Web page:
hand, "takes as its object of investigation the story itself" (Riessman 1993,1).
The strengths of narrative analysis lie in its critique of positivistic notions
concerning knowledge and its analytical strategies for getting at the meanings
made in a situated process.
What Constitutes the Knowledge from the Field?
Epistemologically, naturalistic ethnography is based on the notion that there
is an objective reality and with the proper methods we can get closer to that truth.
They attempt to answer localized "what" questions about communities and the
people living within them. In other words, they carefully describe the social
worlds of particular, historically specific, communities. They are not searching for
generalizable truths-they do not assume that the knowledge collected at a site
can be abstracted to explain actions in all circumstances. Quite the opposite,
they argue that knowledge is local and cannot be abstracted.
Ethnographers are starting to get away from the notion of a "Truth" with a
capital "T;" instead, "the task of the ethnographer is not to determine 'the truth'
but to reveal the multiple truths apparent in others' lives" (Emerson, Fretz, and
Shaw 1995, 3). This is really only a slight shift from traditional positivism to a
postmodern, reflexivity-informed post-positivism (Guba and Lincoln 1994). Thus,
from the perspective to gain insight of the overall truth, researchers simply have
to incorporate increasing amounts of the situated truths.
Narrative analysis takes a more critical position in relation to traditional
ethnography. This position posits a more self-reflexive notion of research in
which the researcher uncovers meaning and actively assists in constructing
knowledge with his or her participants. No matter how close a researcher gets,
no matter where he or she is geographically, the researcher is always the
researcher, an outsider whose presence influences what is said and what is done
(Holstein and Gubrium 1995). Therefore, the type of knowledge that narrative
analysis uncovers is not assumed to reflect an underlying reality. What is
analyzed in narrative analysis is the meaning construction of the participants
through the stories they tell.
How Can "Truth" Be Obtained?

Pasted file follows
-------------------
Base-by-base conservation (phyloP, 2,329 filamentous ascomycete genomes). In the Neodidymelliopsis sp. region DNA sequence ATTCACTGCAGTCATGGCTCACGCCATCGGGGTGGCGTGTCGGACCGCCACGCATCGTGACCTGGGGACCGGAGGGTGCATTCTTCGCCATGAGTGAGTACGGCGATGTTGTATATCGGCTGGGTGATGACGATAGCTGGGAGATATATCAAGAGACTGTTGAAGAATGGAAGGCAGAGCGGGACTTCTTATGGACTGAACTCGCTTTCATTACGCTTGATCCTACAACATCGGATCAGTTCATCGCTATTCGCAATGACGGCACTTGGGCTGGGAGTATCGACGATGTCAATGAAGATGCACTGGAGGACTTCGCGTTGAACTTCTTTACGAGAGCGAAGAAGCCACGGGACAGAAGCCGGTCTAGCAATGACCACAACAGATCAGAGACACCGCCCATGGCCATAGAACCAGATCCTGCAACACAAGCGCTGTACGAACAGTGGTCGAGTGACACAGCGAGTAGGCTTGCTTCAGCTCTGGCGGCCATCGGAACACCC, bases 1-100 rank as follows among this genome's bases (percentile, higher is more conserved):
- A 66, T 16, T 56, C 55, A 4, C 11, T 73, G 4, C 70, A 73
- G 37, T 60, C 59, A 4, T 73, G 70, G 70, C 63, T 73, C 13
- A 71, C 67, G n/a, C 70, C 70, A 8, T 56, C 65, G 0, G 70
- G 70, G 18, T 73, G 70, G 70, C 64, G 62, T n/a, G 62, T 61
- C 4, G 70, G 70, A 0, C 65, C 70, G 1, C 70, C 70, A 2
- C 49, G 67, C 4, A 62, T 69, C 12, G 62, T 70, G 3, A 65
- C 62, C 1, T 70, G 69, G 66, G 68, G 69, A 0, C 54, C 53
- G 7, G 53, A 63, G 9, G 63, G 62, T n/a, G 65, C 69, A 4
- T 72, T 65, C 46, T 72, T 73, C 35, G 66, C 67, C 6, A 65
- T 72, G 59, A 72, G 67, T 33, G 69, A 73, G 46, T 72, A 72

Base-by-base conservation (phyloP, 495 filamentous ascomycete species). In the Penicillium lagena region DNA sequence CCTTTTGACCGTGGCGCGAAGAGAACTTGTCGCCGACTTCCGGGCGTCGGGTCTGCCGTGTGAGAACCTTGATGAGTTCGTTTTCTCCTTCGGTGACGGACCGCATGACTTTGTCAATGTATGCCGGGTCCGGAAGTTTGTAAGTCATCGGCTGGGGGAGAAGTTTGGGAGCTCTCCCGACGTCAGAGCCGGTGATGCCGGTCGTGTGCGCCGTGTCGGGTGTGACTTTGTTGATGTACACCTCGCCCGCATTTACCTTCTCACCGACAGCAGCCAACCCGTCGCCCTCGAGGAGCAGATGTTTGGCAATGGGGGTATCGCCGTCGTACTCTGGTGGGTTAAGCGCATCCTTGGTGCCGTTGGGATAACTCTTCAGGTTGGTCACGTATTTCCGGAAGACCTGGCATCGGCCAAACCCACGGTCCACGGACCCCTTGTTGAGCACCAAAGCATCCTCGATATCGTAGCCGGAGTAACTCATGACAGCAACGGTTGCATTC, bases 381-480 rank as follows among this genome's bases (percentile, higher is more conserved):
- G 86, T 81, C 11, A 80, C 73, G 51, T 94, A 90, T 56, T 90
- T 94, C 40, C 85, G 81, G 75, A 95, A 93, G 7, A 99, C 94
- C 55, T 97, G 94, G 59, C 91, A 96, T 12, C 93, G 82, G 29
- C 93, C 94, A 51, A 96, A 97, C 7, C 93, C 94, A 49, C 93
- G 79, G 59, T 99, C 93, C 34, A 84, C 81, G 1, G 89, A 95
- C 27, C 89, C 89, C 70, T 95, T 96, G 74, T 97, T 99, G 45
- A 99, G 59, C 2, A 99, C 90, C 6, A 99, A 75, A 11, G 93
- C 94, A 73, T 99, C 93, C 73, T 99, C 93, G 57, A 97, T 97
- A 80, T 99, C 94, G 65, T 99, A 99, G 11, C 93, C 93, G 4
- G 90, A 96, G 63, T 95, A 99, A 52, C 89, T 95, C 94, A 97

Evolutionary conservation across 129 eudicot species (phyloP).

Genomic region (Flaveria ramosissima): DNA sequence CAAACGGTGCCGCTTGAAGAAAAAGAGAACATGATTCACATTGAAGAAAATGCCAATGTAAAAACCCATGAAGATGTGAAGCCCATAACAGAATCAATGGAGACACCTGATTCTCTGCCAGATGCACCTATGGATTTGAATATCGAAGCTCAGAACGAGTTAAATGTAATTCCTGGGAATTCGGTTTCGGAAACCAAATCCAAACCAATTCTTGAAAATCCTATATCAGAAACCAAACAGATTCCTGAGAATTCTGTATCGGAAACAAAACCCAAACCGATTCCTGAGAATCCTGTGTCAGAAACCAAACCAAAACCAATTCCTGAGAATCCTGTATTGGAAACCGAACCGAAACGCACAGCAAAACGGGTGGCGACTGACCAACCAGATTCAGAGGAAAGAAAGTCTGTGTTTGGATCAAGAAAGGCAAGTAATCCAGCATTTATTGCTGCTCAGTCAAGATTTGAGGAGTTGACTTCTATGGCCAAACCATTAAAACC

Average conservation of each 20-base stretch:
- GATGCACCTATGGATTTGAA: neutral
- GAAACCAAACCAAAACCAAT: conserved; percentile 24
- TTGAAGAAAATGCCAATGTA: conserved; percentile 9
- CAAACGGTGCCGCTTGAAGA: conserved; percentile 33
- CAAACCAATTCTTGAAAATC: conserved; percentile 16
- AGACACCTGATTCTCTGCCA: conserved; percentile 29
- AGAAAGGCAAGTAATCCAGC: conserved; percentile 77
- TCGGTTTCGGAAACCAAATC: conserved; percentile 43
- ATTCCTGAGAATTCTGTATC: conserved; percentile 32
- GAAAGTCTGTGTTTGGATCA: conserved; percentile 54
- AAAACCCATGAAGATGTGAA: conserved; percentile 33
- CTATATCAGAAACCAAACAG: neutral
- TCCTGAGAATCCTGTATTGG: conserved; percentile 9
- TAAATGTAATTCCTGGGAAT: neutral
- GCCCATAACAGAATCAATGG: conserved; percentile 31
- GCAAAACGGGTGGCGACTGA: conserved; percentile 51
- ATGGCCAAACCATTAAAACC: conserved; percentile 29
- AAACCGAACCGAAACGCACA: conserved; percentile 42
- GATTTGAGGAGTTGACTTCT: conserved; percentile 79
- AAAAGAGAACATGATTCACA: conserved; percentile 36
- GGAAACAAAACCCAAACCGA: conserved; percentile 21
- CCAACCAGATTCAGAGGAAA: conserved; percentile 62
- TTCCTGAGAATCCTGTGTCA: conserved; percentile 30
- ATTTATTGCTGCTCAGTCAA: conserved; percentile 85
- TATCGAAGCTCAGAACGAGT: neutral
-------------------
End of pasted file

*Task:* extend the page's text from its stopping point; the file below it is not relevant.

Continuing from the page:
Analytically, ethnographers believe that the best methodology is to catalog
the everyday nuances of people's lives, histories, and contexts. Ethnographers
do not seek to imbue meaning on the lives of the people they study. Instead,
they assert that the meaning is already there and all they are doing is relaying
it-ethnographers are sociological mirrors, reflecting the information from the
field back to academia.
On the other hand, narrative analysis, based in ethnomethodology
(Garfinkel 1967), looks at how meanings are made through stories, rather than in
stories. It is not that narrative analysts ask that we let the narrative speak for
itself; the key is that it cannot speak for itself. As Gubrium and Holstein (1997)
noted, "As a meaning-making device, a narrative assembles individual objects,
actions, and events into a comprehensible pattern; telling a story turns available
parts into a meaningful whole" (147). In other words, stories are created in order
to be interpreted; it is the purpose of researchers to locate how the stories are
being used in the particular context they are told.
But traditional ethnographic reporting tends to extract the knowledge of
those observed by taking apart the bits of the stories as "truth." Through a
traditional ethnographic analysis, "the analyst creates a metastory about what
happened by telling what the interview narratives signify, editing and reshaping
what was told, and turning it into a hybrid story" (Riesmann 1993, 13). This
means that ethnographies attempt to tell a story by using parts of the stories of
others, which necessitates quoting the respondents when it suits the purpose of
the ethnographers. They use the content of the stories, oftentimes losing the
context in which the story was told.
However, through "analytical bracketing" the researcher suspends
commonsense assumptions about what he or she perceives as reality to allow
the participants or respondents to demonstrate how they construct their own
reality. The content of what is said is momentarily ignored so that the researcher
can "focus on how they are used as facets of the organization and management
of the social settings" (Heritage 1984, 141).
Note that the content is important but must be put aside to understand how
it is being used. And of course, context is important as well. Because speakers
often use indexical terms, that is, terms whose referents are usually found in